‘Obamacare Architect’s’ Emails Show Close Ties With White House. It ends up Professor/Economist Gruber stepped into his own pile of “stupid.” Now, it looks like we can add this to Obama’s 21 achievements which were published. Is this called lying?
By Sandy Fitzgerald | Monday, 22 Jun 2015 10:03 AM
Economist Jonathan Gruber, whose comments about the government relying on the “stupidity” of American voters to get Obamacare passed sparked anger nationwide, had a larger role in creating and shaping the law than had been previously known, a large trove of emails between him and the White House and top federal officials shows.
The Wall Street Journal reported Monday that the House Oversight Committee provided it with more than 20,000 pages of communications it obtained from the Massachusetts Institute of Technology, Gruber’s employer.
The documents cover messages Gruber sent from January 2009 to March 2010, when the Obamacare legislation was still under discussion.
In the emails, a pattern of frequent discussions are shown between Gruber and top advisers in the White House and the Department of Health and Human Services (HHS), and included notifications of his interviews with reporters and his talks with lawmakers. Further, they show he consulted with HHS about how his role with the agency should be discussed publicly.
The emails are particularly telling, as the Obama administration has distanced itself from Gruber after a 2013 video surfaced with him saying the health law was passed because of the “stupidity of the American voter” and because of the “huge political advantage” of the law’s lack of transparency.
According to public records, Gruber received nearly $400,000 from HHS for work that focused on computer models, and Republicans said the video showed that the public was purposely misled over Obamacare costs.
But President Barack Obama last year said Gruber “never worked on our staff,” and Gruber told Congress he disagreed with his role being described as having been the healthcare plan’s “architect.”
“His proximity to HHS and the White House was a whole lot tighter than they admitted,” the Oversight Committee chairman, Rep. Jason Chaffetz of Utah, told The Wall Street Journal. “There’s no doubt he was a much more integral part of this than they’ve said. He put up this facade he was an arm’s length away. It was a farce.”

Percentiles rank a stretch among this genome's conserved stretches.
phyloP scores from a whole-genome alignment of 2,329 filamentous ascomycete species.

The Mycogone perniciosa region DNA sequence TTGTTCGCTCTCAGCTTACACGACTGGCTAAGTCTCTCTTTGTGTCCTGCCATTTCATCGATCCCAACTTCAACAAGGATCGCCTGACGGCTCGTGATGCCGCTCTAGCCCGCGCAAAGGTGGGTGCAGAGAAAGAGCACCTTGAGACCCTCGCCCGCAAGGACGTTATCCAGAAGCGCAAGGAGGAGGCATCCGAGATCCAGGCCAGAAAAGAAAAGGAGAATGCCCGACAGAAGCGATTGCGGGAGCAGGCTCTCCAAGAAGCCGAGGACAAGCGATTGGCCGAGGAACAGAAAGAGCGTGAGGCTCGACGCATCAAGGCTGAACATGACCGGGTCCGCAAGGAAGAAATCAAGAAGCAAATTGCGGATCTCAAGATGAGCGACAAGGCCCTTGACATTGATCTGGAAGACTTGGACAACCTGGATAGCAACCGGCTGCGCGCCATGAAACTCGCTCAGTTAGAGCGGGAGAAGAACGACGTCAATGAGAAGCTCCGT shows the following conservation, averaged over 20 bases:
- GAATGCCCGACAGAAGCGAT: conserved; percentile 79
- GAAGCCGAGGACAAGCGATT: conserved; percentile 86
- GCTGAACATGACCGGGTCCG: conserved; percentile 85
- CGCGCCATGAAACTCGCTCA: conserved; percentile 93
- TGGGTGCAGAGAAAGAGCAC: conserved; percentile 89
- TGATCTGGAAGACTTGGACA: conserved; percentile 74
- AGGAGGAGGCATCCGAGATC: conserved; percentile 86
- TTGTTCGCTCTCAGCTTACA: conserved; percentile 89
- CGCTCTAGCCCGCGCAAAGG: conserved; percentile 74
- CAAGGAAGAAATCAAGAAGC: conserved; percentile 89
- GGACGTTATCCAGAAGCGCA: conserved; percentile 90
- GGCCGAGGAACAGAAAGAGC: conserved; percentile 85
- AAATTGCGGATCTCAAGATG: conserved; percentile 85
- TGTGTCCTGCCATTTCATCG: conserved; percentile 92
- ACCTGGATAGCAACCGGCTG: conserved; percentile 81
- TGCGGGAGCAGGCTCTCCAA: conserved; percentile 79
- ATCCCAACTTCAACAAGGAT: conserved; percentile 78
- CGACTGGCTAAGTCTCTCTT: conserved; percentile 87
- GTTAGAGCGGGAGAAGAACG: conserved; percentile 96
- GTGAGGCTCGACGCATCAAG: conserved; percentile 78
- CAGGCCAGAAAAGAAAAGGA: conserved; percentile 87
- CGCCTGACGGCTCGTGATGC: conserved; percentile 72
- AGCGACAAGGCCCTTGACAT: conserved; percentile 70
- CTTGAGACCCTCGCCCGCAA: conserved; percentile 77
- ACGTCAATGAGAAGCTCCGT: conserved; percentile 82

Chaffetz’s committee released the emails as the Supreme Court reaches a landmark decision on the healthcare reform plan’s subsidies, and on Sunday, the chairman wrote to HHS Secretary Sylvia Mathews Burwell to ask about the agency’s contract with Gruber.
“As has been previously reported, Mr. Gruber was a widely used economic modeler for administrations and state governments run by both parties — both before and after the Affordable Care Act was passed,” Meaghan Smith, an HHS spokeswoman, said. “These emails only echo old news.”
Gruber has declined comment.
Gruber’s microsimulation model was used to determine how the numbers of individuals with healthcare coverage would affect costs for both the government and the private sector.
Beyond that, the emails showed Gruber being in touch with then-Office of Management and Budget Director Peter Orszag; Jason Furman, an economic adviser to Obama; and Ezekiel Emanuel, a special adviser for health policy at OMB.
Also, in a July 2009 email, Gruber wrote that Orszag had “invited me to meet with the head honcho to talk about cost control.”
Jeanne Lambrew, a top Obama administration health adviser who worked at HHS and the White House, wrote to Gruber on Sept. 9, 2009, to thank him “for being an integral part of getting us to this historic moment,” and in a November 2009 email, called Gruber “our hero.”
Gruber also told economic adviser Lawrence Summers in an August 2009 email that he would advise Obama to hold out for the money to provide universal coverage.
Gruber further notified HHS when he spoke with journalists, such as former Washington Post health policy reporter Ezra Klein, and ran a description of his responsibilities past Lambrew before providing it to Politico.
In other emails, he told of working to sway support from opponents to the plan, including former Democratic Sen. Mary Landrieu of Louisiana, and of working with labor unions.
Also, Gruber told HHS in April 2009 that there would be “winners and losers” if employers moved workers onto exchanges for healthcare, including saying there would be 3.6 million “losers” forced into individual coverage, because “as you might suspect, this group is largely young and healthy.”
Gruber also discussed, in a Sept. 23, 2009, email, his ideas for hitting the pharmaceutical industry, which would be a “huge winner” because of the “$15 billion/year in incremental revenue,” it would receive, asking if there was “any way to go after them harder for financing?”
The MSNBC “Morning Joe” panel Monday criticized the Obama administration for not being more forthcoming about Gruber’s role in developing Obamacare.
“I owe my Republican sources an apology, because they kept telling me he was hugely involved and the White House played it down,” author Mark Halperin said on the program. “They were right. The Republicans were right. I think the [White House] was not fully forthcoming.”
Meanwhile, show host Joe Scarborough said he wondered if “one person” will talk straight, “as the White House assured us that Gruber was a bit player. It appears now that was not true.
“Did the White House lie about Mr. Gruber’s involvement?” he asked.
“It certainly appears they did,” co-host Mika Brzezinski responded.
The grease always rises to the surface!